I had grand plans over the summer to blog daily from an excellent conference I was speaking at in Paris this August, entitled "The Geochemistry of the Earth's Surface", a working group of the IAGC (International Association of Geochemistry). For one reason or another my plans didn't come to fruition (certainly not because of the time taken visiting the Rodin Museum, Musee d'Orsay and Musee d'Orangerie) but it was an excellent conference, hosted by Jerome Gaillardet at the Institut de Physique du Globe, where Marie Curie had her lab. The papers from the conference have been published and are available on line for free.
Tomorrow I'm off to another conference I've been asked to speak at - this time at the Diamond light source down near Didcot. It is their annual user meeting and I'll be talking about our use of FTIR (fourier transform infrared spectroscopy) to study earthworm calcite balls. If I'm really good I'll take some photos and write about it. the big news in the area is of course that Didcot A has now been demolished, however Didcot B remains so there are still some of the iconic cooling towers on view.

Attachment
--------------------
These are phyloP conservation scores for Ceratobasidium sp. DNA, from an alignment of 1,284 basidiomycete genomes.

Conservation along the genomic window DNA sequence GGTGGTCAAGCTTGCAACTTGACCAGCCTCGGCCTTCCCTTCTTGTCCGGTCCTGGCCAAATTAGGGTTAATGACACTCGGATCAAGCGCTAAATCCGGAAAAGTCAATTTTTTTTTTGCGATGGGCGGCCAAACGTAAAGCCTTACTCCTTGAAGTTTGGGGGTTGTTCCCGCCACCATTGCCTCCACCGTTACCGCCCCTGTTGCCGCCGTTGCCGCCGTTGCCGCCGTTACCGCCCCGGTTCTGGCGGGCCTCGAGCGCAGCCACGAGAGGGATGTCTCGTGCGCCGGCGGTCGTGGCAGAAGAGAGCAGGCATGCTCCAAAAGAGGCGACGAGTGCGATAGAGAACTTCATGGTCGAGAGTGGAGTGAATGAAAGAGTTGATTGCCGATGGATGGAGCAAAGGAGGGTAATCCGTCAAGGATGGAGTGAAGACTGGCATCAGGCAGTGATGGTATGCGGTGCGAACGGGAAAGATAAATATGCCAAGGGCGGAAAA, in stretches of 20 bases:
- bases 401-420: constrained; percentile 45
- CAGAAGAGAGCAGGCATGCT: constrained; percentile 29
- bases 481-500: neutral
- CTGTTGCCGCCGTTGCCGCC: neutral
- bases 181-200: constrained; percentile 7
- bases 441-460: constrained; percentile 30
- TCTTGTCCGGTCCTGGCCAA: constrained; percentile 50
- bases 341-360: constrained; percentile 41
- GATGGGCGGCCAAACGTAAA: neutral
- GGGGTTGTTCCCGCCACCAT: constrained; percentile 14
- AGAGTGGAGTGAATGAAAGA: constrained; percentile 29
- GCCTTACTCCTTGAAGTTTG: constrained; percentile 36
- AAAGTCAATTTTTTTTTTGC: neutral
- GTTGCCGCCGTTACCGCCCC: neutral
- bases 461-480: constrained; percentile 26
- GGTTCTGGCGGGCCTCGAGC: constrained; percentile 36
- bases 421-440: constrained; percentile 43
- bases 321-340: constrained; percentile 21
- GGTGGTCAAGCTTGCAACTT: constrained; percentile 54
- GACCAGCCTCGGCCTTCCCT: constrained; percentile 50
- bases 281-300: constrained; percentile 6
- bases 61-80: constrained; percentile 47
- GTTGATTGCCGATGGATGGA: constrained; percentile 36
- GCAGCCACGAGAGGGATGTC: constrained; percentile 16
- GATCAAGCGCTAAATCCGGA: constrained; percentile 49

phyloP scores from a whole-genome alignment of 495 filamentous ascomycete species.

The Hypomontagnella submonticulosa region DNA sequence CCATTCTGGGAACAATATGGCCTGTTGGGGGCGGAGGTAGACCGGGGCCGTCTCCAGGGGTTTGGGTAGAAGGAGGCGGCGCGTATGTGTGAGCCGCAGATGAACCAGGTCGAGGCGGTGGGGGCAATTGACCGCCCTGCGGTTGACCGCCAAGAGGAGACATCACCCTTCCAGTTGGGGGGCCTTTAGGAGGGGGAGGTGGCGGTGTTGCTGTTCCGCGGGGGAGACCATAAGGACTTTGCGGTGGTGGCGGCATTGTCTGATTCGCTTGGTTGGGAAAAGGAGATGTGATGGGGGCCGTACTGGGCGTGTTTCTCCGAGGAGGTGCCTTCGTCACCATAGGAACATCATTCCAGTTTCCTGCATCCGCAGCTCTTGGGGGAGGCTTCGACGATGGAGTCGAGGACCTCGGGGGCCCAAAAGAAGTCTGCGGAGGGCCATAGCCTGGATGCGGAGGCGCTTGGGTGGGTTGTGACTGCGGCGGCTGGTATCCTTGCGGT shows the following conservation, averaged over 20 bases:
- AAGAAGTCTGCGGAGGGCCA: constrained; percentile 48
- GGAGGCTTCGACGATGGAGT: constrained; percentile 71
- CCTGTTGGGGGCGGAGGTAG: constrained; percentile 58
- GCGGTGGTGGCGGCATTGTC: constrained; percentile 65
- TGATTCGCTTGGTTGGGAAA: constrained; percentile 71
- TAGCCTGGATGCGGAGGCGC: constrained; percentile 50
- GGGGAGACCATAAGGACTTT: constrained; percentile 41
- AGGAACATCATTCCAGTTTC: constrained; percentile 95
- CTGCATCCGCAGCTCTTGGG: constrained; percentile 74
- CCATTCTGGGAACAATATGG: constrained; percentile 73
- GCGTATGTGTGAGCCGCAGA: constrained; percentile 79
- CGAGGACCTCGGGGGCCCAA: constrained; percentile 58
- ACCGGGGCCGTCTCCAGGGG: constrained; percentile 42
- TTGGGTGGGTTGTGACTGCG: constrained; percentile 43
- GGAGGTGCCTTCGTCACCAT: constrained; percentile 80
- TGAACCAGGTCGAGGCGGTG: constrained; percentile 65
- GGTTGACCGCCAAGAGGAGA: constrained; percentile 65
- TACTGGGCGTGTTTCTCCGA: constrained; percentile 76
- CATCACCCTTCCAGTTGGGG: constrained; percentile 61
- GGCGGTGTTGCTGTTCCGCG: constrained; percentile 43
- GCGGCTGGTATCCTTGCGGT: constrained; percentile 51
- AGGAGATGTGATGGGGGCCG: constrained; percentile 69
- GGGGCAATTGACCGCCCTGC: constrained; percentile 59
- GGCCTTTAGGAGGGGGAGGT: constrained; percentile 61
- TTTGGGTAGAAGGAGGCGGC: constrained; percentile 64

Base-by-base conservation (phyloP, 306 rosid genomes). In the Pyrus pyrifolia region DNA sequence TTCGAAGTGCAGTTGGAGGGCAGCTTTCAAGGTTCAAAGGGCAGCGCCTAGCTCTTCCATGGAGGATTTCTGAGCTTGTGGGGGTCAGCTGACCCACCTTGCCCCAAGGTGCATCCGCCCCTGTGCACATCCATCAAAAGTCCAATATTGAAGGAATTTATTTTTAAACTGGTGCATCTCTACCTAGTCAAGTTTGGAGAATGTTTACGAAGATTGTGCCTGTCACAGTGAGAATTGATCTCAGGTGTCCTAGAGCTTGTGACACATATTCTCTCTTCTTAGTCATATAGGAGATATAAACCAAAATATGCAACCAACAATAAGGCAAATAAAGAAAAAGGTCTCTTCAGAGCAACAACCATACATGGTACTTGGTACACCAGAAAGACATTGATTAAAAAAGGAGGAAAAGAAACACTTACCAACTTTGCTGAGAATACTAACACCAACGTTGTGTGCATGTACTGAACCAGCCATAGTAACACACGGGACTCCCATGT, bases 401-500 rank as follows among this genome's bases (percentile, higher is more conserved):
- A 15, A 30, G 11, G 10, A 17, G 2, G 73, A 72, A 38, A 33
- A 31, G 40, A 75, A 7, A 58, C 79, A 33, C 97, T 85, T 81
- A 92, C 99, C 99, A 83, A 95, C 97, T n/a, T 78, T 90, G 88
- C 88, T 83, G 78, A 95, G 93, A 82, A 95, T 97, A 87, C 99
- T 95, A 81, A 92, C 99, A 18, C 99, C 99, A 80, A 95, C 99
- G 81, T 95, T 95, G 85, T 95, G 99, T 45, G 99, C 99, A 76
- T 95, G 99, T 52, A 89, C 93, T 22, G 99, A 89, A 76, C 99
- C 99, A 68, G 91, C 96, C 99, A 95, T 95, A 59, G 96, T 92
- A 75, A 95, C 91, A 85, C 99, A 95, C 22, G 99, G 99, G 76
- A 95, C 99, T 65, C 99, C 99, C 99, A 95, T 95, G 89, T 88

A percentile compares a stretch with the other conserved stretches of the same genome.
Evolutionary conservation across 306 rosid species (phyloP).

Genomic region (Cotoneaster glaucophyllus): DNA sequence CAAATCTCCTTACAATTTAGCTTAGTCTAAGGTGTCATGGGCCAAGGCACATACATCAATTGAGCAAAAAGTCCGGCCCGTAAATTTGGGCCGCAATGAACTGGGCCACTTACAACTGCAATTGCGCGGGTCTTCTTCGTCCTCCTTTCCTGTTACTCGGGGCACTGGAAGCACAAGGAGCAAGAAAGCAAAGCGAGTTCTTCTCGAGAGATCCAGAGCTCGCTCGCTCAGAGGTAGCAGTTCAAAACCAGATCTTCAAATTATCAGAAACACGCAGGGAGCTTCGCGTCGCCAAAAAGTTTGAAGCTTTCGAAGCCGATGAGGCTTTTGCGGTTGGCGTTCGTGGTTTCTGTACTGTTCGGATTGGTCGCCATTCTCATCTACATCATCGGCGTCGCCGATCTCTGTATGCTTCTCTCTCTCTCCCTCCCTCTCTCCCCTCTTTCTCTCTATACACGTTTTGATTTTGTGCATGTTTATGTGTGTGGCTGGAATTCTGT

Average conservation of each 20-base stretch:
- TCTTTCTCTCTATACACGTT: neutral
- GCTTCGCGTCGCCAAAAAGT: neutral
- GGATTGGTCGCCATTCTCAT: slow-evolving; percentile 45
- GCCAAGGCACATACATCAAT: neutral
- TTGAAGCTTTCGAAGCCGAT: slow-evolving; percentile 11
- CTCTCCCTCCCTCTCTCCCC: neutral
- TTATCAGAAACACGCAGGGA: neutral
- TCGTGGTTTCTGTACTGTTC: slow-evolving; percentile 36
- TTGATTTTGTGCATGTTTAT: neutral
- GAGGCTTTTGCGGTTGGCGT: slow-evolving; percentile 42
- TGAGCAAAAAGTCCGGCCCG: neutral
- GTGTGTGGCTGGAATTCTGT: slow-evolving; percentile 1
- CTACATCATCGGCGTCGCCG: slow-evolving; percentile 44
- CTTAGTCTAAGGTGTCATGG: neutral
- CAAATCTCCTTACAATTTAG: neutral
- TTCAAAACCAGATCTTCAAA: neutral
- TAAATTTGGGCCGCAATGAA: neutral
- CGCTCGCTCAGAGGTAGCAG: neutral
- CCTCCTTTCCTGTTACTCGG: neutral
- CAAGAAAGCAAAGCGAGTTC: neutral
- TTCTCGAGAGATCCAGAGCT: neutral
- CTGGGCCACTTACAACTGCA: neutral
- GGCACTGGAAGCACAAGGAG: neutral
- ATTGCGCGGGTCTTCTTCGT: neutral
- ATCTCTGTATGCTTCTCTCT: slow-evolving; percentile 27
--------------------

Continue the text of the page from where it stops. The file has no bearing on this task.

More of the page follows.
However, today's main topic is to congratulate Sam Parry, ex Reading PhD student, now at Syngenta, who has had the first paper published from his PhD. The paper looks at calculating how fast minerals dissolve in soils.
As I often write, I still get a thrill when I see a paper with my name on it in the literature. One of the nice things about this one is that although it is published now it has a publication date of 2015! This often happens as scientific publications put out issues early. In reality they do this as it helps the statistics by which journals are judged (perhaps a subject for another blog) but what it means is that I'm already having work published in 2015 which I always think is kind of neat.